Reviews Needles//Pins Goodnight, Tomorrow


Goodnight, Tomorrow

Needles//Pins are one of those hard bands to pin down. They just sound like what rock ‘n’ roll is supposed to be, you know? It’s catchy, gritty, relatable, and working class. It’s to the point without being mindless or jingoistic.

Goodnight, Tomorrow is their second LP, the follow-up to Shamebirds (2014). The first record is an enjoyable romp, but it had moments where it got too repetitive. This time around, it’s a 12 song, 34-minute release with one song under two minutes, one over four, and the rest in between. It’s punk rock with a working class undertone that keeps on track.

The songs are mostly first person, about feelings, experiences and universal concepts from daily life. “Time and Tide” is one fitting example, which begins with the descriptive phrase, “From grief to groan,” something that captures the overall tone of the record. While Adam Solomonian sang with some swagger on Shamebirds, it’s a little more resigned this time, fitting in with that everyman tone that runs through the songs. Ultimately, it’s a record about accepting the world as it is, and finding room for comfort amid the challenges. It’s cynical but open to new ideas.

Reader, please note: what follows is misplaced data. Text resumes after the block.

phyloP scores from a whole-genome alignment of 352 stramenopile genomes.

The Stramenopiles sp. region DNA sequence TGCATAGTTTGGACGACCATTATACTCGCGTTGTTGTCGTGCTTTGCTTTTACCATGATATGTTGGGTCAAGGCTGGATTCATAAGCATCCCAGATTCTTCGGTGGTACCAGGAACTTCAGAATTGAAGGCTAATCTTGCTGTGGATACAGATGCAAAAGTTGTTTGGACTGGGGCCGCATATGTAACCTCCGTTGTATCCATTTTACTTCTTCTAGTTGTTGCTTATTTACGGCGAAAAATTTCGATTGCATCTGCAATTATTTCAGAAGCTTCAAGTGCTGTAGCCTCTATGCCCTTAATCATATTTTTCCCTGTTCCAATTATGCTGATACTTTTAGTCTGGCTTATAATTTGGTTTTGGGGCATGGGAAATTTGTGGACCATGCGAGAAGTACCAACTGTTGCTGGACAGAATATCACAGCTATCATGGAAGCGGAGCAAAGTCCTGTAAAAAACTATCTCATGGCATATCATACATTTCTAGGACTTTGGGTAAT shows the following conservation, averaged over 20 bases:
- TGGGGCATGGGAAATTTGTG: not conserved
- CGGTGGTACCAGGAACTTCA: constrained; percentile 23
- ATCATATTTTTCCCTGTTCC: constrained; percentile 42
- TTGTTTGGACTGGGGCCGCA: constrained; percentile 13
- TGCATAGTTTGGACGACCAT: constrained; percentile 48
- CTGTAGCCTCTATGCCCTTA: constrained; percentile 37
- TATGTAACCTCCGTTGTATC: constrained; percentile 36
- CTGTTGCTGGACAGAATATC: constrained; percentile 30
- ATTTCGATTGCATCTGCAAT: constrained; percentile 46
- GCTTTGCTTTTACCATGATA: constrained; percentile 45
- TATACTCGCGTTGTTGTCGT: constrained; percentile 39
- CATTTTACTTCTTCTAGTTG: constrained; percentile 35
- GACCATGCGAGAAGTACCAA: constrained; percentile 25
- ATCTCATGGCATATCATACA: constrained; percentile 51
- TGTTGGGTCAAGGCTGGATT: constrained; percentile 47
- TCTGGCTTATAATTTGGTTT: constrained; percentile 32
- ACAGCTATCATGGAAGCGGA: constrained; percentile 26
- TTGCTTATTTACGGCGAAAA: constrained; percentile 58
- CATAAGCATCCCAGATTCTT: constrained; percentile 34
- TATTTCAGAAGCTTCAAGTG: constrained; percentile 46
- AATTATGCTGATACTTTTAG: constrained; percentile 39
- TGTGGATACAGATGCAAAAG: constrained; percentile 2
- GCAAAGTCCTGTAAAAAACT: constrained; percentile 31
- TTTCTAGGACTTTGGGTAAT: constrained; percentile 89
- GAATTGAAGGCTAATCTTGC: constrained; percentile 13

Musically it’s verse-chorus-verse and chord-driven, with the hooks digging in and pulling the listener through the record without resistance. While Solomonian doesn’t have much vocal range, the tone and tempos vary enough that it’s never a detriment—another improvement from their record of three years ago. In “Sleep” he stretches the vocals with self-incriminating, storytelling lyrics about getting drunk on the porch instead of going out on the town. Elsewhere, he makes the most of his voice through inflection, using a pained cry at the start of “Untitled (You’re Fine),” flexing his voice to fit the emotion of the song. The pop harmonies are limited but they break through time and again, as in “Pressure Points.”

The press release cites Stiff Little Fingers, which has some truth to it. It’s harsh and weary, with pop sensibilities cutting through the tough veneer. It’s not as aggressive as SLF, but it’s a good reference point on tone and accessibility.

7.6 / 10Loren
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7.6 / 10

7.6 / 10

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